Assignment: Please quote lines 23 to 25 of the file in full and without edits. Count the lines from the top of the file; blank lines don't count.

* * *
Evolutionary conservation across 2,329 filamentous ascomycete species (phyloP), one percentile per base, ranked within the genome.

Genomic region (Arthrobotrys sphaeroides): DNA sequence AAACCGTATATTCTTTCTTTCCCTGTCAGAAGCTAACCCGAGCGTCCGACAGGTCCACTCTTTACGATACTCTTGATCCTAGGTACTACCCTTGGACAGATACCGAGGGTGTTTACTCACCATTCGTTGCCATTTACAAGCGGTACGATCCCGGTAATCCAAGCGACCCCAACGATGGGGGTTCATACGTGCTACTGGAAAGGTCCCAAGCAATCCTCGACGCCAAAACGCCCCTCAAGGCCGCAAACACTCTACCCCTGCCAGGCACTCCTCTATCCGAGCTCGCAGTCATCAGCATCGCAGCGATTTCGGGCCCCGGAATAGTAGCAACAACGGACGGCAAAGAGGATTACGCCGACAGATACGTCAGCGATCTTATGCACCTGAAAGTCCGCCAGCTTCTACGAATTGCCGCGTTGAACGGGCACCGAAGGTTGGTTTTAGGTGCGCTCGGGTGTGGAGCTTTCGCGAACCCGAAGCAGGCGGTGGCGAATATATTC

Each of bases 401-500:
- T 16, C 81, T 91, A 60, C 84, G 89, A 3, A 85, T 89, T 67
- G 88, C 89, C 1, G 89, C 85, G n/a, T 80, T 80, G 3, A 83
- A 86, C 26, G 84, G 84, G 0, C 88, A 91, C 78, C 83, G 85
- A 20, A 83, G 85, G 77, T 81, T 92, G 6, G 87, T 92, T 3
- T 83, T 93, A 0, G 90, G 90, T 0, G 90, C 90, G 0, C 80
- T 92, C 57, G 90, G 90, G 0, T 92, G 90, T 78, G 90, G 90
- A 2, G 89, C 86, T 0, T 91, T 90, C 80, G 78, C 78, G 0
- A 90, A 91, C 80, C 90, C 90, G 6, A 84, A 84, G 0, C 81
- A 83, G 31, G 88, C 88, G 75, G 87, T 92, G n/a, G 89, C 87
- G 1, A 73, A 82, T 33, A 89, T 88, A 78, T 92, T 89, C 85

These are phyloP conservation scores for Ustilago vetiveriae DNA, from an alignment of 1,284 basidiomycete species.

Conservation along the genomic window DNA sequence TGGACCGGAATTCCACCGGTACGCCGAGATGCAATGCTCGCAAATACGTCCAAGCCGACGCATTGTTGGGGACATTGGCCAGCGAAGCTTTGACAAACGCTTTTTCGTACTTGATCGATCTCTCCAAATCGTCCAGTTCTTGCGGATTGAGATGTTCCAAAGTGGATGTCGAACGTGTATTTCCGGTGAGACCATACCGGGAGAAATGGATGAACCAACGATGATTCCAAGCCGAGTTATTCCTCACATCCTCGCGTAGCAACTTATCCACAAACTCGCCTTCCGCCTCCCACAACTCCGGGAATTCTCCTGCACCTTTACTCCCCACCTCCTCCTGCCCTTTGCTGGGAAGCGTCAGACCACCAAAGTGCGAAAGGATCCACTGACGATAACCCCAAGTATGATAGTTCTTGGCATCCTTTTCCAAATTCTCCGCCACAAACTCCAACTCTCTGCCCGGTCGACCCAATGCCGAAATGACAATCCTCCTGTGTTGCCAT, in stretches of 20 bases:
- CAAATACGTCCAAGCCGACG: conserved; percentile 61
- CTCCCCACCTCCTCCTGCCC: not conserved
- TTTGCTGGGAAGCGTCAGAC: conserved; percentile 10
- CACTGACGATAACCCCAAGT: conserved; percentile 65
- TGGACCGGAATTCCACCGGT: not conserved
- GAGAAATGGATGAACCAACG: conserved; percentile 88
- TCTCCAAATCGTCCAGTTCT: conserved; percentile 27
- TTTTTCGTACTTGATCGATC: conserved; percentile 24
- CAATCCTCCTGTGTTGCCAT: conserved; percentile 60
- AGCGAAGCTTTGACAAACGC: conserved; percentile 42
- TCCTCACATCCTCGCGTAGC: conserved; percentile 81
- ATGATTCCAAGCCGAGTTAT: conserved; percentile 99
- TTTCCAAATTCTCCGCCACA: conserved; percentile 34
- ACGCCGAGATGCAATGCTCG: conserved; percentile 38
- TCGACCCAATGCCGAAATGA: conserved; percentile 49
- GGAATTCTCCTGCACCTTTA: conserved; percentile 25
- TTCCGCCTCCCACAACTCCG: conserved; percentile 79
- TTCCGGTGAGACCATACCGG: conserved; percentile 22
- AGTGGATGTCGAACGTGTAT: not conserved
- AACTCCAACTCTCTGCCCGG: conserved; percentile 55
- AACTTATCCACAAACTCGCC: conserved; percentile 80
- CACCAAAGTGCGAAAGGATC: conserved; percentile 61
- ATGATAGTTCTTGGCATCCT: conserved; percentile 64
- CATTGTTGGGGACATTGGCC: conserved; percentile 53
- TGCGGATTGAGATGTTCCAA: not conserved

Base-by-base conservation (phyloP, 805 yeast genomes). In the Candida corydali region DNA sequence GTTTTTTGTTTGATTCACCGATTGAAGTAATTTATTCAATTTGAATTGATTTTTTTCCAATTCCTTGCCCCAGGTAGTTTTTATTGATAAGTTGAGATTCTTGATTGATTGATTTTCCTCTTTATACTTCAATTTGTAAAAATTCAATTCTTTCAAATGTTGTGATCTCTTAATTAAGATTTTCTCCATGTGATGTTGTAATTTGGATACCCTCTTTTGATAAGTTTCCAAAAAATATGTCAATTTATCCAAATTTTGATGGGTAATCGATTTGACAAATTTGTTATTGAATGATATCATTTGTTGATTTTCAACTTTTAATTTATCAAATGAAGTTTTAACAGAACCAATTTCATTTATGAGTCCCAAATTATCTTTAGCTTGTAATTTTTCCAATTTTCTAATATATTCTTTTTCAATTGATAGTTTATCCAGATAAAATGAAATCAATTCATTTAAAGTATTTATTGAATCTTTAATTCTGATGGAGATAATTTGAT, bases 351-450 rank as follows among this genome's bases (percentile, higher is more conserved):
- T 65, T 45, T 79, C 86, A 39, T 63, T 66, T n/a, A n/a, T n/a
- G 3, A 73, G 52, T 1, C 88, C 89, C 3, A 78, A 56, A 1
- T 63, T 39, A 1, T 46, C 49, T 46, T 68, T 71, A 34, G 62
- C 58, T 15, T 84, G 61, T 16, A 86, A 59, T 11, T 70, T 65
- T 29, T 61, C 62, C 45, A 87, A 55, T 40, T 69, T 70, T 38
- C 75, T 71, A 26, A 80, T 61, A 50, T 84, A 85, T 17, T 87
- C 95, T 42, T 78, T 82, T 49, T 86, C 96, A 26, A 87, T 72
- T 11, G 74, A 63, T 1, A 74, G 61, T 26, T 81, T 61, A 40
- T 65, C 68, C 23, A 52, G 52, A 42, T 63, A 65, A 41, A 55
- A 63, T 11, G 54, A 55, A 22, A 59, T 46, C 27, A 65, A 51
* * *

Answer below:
- TTTTTCGTACTTGATCGATC: conserved; percentile 24
- CAATCCTCCTGTGTTGCCAT: conserved; percentile 60
- AGCGAAGCTTTGACAAACGC: conserved; percentile 42